Residents in Devastated Sendai Survey Damage, Dig Out, Console One Another And Discover Old Friends Amid Survivors
Associated Press Parents on Saturday view the body of their daughter, which they found in a driving school’s courtesy vehicle that was smashed by the tsunami at Yamamoto, northeastern Japan.
SENDAI, Miyagi Prefecture—As the tsunami warnings subsided around Sendai, one of the locations decimated by the giant tidal waves that followed Japan’s earthquake, local residents entered recovery mode.
Outside Sendai on Monday, Hiromi Fudo waited for hours with his wife and hundreds of others at the Maruhon Cowboy supermarket, hoping to get food because their supply of potable water and non-perishable food for six people was running perilously low. Mr. Fudo’s wife was killed by the tsunami.
“My cousin and her child were ok because they were upstairs,” he said on Monday, emotionless. “But my aunt got washed away.”
Hundreds of cars and large parts of the area surrounding Sendai Airport were submerged under water as the tsunami flooded nearby waterways. Stunned locals stared wide-eyed at the damage and consoled one another in the debris-covered streets.
The rushing water swept up small planes. Sheds had floated away into the streets, inhibiting access to roads. A 16-foot-high tunnel running underneath the airport’s runways for about 500 yards was entirely flooded.
Prefectural employees drained the tunnel, and braced for the possibility of finding bodies in the water once they send in divers.
Along the four-lane road leading to the eastern Pacific Ocean coast, which is more than a mile from the airport, there were happy reunions.
“You’re alive. I was so worried,” said one man, hugging another elderly man, before breaking down in tears. Slightly bemused, the older man who was riding a bicycle and still wearing a one-piece mechanic’s jacket from a nearby aviation company said, “An old bastard like me doesn’t die so easily.”
Shinichi Hayasaka, a 34-year-old mechanic at an aviation maintenance company JAMCO Corp., searched franticly for his station wagon that had been washed away from his office parking lot when the tsunami stuck on Friday afternoon.
“I saw another person’s car from JAMCO around here, so I thought it may have carried all the way here,” he said. “At the very least, I wanted to get my valuables out of the car.”
He said once the earthquake struck about 170 people at the company ran to the roof of the office building. There, they watched the waves of water rush toward them. Mr. Hayasaka and his co-workers spent Friday night sleeping on the third and top floor of the building. Women used the available blankets while the men wrapped themselves in cardboard boxes to stay warm.
After the water subsided a bit on Saturday afternoon, about 24 hours after the earthquake hit, Mr. Hayasaka and his co-workers took the inflatable emergency boats from airplanes and paddled to safety.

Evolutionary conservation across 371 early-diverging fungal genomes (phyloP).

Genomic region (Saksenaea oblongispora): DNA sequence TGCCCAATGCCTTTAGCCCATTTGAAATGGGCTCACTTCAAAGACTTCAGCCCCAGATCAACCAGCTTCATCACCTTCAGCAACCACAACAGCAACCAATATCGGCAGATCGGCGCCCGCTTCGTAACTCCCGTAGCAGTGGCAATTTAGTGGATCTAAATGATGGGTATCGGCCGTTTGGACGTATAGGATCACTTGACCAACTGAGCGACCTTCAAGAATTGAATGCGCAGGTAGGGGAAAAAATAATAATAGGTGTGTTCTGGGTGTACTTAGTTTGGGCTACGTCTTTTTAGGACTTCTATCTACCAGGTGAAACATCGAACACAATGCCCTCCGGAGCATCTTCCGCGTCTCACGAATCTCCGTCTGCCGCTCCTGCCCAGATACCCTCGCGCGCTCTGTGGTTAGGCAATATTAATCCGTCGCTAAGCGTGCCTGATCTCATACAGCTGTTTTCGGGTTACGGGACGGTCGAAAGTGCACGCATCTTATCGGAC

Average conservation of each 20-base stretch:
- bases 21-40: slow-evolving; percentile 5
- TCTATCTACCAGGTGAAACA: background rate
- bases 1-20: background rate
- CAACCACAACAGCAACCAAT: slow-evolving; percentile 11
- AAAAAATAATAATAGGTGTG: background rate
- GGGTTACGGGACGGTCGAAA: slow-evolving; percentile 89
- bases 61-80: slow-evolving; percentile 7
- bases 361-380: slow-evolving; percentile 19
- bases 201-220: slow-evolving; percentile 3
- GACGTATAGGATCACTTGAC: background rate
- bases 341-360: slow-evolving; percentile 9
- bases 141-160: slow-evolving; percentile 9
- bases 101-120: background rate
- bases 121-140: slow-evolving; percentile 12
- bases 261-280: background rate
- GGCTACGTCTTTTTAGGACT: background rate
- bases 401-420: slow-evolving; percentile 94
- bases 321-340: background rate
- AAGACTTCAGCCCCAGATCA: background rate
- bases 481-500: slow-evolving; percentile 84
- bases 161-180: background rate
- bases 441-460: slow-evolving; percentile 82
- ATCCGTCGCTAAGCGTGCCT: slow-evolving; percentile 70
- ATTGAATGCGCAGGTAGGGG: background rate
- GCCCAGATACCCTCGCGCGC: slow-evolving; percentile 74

Outside the door of on one of the buildings at the Aviation Safety College’s Iwanuma Research center, there was a row of tables in the middle of the water from where people had escaped the flooding.
Next to the school, a Japanese Coast Guard helicopter descended onto the roof of its offices near the airport, although it wasn’t clear whether they were rescuing stranded staff or brining additional supplies.
One elderly woman, who asked not to be identified, was on a bicycle looking for her daughter who lives in the area near the airport. Looking around the parking lot of convenience store parking lot covered in logs and metal siding from nearby buildings. She said her daughter had not been reachable since the earthquake hit on Friday afternoon.
Resources in Sendai were quickly running out on Sunday. Lines for gasoline were half a mile long. One reporter waited in line for eight hours to buy gasoline, only to be told by attendants that they had run out by the end of the night with hundreds of cars still waiting. Area residents can only purchase a limited amount of gasoline.
“Today it is only 10 liters per car, tomorrow it will be five, after that, we will just have to say we are sorry,” said gasoline stand attendant Yutaka Naganuma.
Tempers ran short and there were some raised voices, but no violence and for the most part, people have remained calm and orderly.
Traffic lights are not working in the Sendai area. One middle school-aged boy on a bicycle was hit hard by a car. People on the street covered him in blankets and an ambulance arrived within five minutes.
Tadashi Sato, a 39-year-old employee at a construction materials company, was out surveying the damage at his office. He was at home a few minutes away when the quake struck. About an hour after the quake, Mr. Sato said he went to see how the office had weathered the tsunami and the water level was already chest-high. Riding bicycles, Mr. Sato brought his 6-year-old son Haruto to see the devastation.
“It may sound strange, but I wanted him to see this. I want him to remember what happened to his country,” said Mr. Sato. “He doesn’t show that he was scared, but he’s having nightmares when he is asleep.”
—Eric Bellman contributed to this article. Write to Daisuke Wakabayashi at Daisuke.Wakabayashi
Copyright 2011 Dow Jones & Company, Inc.
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